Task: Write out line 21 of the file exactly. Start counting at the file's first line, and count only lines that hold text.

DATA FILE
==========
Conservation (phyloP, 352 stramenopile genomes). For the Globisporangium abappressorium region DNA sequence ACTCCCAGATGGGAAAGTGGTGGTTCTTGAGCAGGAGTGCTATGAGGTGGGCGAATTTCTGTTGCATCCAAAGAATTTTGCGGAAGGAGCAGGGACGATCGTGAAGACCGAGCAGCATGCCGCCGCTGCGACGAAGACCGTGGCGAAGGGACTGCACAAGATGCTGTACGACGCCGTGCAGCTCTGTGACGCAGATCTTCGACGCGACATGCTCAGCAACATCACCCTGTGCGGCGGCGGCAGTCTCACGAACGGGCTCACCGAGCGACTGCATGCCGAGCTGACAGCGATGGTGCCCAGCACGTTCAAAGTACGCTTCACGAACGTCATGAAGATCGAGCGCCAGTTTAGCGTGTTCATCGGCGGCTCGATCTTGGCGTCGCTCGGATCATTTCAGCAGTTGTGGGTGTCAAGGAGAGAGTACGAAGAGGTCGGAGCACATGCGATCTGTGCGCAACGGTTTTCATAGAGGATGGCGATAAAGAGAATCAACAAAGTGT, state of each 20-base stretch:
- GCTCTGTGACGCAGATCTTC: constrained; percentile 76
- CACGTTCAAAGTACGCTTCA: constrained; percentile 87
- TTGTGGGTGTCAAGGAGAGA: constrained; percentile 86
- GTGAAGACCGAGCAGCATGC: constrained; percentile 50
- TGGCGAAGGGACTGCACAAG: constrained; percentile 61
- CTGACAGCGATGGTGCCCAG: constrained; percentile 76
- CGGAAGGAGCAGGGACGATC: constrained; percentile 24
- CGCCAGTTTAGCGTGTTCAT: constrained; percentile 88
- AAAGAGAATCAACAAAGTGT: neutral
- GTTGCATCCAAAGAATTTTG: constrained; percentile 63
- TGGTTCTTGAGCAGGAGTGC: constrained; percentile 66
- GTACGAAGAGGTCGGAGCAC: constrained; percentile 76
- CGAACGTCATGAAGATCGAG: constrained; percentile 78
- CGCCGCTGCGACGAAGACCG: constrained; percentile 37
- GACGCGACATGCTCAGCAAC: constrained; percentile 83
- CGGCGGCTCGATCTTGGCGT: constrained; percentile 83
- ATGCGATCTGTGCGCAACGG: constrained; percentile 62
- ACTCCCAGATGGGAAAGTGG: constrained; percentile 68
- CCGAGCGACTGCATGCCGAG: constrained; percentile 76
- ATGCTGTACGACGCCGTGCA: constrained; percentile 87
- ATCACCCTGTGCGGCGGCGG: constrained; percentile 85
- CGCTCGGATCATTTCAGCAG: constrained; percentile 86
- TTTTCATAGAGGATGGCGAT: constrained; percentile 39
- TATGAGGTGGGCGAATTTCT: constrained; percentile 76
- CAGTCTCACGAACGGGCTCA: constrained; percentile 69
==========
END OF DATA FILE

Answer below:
- ATGCTGTACGACGCCGTGCA: constrained; percentile 87